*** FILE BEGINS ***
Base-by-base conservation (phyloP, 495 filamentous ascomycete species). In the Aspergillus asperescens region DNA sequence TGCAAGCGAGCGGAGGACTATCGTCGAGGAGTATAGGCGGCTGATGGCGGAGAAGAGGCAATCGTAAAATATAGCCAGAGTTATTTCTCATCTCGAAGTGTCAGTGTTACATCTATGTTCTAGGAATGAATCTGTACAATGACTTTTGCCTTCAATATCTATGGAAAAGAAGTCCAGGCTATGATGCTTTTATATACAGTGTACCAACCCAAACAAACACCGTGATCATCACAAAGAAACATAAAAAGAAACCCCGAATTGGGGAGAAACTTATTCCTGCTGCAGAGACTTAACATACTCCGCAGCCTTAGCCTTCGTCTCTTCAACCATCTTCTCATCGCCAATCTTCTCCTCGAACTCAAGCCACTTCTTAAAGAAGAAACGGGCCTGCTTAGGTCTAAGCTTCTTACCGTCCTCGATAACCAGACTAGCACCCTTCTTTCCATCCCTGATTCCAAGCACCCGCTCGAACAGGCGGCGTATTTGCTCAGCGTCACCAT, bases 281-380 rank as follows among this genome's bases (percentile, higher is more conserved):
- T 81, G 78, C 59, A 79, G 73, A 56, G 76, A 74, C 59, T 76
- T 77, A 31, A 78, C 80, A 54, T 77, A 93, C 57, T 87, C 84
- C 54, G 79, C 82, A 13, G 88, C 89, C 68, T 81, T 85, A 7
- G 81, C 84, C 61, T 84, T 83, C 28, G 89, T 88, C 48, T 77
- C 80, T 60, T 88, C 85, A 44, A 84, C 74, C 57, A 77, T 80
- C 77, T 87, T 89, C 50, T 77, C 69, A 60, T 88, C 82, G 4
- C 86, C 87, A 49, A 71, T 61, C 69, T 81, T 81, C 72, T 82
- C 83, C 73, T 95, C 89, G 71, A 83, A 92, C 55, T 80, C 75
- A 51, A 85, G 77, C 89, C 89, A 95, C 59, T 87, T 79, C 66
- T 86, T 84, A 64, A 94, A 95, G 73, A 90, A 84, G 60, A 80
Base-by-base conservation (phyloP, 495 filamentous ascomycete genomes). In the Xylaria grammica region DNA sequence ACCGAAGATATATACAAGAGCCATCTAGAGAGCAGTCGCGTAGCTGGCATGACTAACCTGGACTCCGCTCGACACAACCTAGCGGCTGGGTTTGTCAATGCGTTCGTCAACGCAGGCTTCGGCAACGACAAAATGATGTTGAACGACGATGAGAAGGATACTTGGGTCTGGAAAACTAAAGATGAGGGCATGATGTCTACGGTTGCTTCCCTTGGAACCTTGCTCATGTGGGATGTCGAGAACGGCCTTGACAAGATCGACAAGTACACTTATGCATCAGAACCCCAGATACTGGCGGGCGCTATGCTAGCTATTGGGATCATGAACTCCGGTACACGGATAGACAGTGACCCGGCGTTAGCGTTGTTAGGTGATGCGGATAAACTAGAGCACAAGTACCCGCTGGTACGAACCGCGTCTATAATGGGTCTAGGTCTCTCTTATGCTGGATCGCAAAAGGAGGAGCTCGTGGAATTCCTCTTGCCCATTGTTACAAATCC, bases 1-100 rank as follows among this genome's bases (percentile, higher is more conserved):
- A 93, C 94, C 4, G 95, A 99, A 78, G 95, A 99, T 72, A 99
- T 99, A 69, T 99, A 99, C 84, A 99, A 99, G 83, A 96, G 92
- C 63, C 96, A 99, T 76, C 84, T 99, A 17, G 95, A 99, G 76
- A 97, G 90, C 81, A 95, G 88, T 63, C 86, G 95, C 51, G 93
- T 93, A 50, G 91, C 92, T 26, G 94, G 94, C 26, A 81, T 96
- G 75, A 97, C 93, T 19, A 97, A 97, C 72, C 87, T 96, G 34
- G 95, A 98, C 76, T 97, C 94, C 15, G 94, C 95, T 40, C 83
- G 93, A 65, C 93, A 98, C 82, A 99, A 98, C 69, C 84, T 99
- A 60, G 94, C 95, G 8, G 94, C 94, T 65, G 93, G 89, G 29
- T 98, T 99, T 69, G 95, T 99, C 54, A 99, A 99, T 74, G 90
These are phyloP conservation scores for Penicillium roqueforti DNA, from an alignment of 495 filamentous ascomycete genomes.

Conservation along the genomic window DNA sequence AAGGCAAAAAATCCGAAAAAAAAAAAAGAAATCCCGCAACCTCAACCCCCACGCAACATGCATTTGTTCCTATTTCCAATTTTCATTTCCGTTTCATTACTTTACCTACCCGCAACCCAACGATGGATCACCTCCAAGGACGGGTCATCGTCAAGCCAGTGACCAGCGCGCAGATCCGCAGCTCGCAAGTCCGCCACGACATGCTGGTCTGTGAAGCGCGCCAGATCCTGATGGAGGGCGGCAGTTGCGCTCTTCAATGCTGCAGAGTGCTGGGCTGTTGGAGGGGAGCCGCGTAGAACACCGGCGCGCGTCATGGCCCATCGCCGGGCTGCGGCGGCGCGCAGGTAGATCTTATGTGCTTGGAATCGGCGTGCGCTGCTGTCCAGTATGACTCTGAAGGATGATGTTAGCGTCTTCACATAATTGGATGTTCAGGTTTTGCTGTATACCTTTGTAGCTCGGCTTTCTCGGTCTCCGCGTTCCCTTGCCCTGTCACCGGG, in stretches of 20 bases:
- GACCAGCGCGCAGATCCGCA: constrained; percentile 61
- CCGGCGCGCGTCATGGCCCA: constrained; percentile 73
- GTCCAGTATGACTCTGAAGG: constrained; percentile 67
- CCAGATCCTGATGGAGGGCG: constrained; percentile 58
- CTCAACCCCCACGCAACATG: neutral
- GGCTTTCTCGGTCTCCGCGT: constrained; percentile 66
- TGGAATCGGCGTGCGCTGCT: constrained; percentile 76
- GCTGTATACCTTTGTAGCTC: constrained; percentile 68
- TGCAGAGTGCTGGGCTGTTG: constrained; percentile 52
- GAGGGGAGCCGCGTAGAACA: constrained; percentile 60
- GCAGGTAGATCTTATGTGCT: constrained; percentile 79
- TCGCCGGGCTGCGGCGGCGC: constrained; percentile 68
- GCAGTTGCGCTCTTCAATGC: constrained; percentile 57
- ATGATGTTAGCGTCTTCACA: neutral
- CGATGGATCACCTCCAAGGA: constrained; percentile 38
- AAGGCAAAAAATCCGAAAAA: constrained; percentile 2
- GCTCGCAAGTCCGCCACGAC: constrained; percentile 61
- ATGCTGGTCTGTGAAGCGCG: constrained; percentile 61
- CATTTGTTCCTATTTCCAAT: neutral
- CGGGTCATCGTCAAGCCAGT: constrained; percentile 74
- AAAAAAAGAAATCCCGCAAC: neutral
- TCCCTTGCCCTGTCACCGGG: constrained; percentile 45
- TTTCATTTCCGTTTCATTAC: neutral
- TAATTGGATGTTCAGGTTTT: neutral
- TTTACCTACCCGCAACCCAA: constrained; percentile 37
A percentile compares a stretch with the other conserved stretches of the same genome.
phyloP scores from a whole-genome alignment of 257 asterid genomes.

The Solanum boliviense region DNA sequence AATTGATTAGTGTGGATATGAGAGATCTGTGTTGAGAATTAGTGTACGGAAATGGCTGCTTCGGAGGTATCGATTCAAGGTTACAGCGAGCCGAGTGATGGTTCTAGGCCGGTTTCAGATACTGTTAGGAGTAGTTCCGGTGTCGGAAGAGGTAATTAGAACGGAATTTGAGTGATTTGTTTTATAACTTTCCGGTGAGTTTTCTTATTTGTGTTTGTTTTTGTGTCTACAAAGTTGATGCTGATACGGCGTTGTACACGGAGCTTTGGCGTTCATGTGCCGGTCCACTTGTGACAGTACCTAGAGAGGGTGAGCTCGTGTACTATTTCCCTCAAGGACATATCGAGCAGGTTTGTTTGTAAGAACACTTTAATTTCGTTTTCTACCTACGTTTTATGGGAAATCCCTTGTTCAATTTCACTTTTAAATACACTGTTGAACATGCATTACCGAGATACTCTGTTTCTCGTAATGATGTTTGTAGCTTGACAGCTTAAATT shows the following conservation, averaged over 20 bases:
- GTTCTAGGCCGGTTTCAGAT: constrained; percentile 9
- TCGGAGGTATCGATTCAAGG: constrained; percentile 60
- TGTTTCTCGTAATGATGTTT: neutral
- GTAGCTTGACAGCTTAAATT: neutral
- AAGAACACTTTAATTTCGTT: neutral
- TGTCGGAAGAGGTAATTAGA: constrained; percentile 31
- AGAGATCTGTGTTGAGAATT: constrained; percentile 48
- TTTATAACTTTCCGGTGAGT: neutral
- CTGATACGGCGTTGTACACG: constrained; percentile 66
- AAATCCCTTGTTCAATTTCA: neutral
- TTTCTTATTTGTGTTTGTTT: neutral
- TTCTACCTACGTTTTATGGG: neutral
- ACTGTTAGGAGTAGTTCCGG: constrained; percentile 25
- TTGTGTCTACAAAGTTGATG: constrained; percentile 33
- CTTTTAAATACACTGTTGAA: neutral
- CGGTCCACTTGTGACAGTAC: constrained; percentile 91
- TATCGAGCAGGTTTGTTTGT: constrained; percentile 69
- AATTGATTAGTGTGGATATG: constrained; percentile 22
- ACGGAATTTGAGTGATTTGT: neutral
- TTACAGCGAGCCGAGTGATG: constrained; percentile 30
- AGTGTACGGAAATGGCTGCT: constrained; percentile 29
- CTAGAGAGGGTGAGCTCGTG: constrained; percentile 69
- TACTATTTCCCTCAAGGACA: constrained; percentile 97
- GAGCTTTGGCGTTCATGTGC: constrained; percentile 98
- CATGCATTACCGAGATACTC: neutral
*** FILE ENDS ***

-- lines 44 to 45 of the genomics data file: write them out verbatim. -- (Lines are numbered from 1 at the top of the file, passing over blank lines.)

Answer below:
- CGGGTCATCGTCAAGCCAGT: constrained; percentile 74
- AAAAAAAGAAATCCCGCAAC: neutral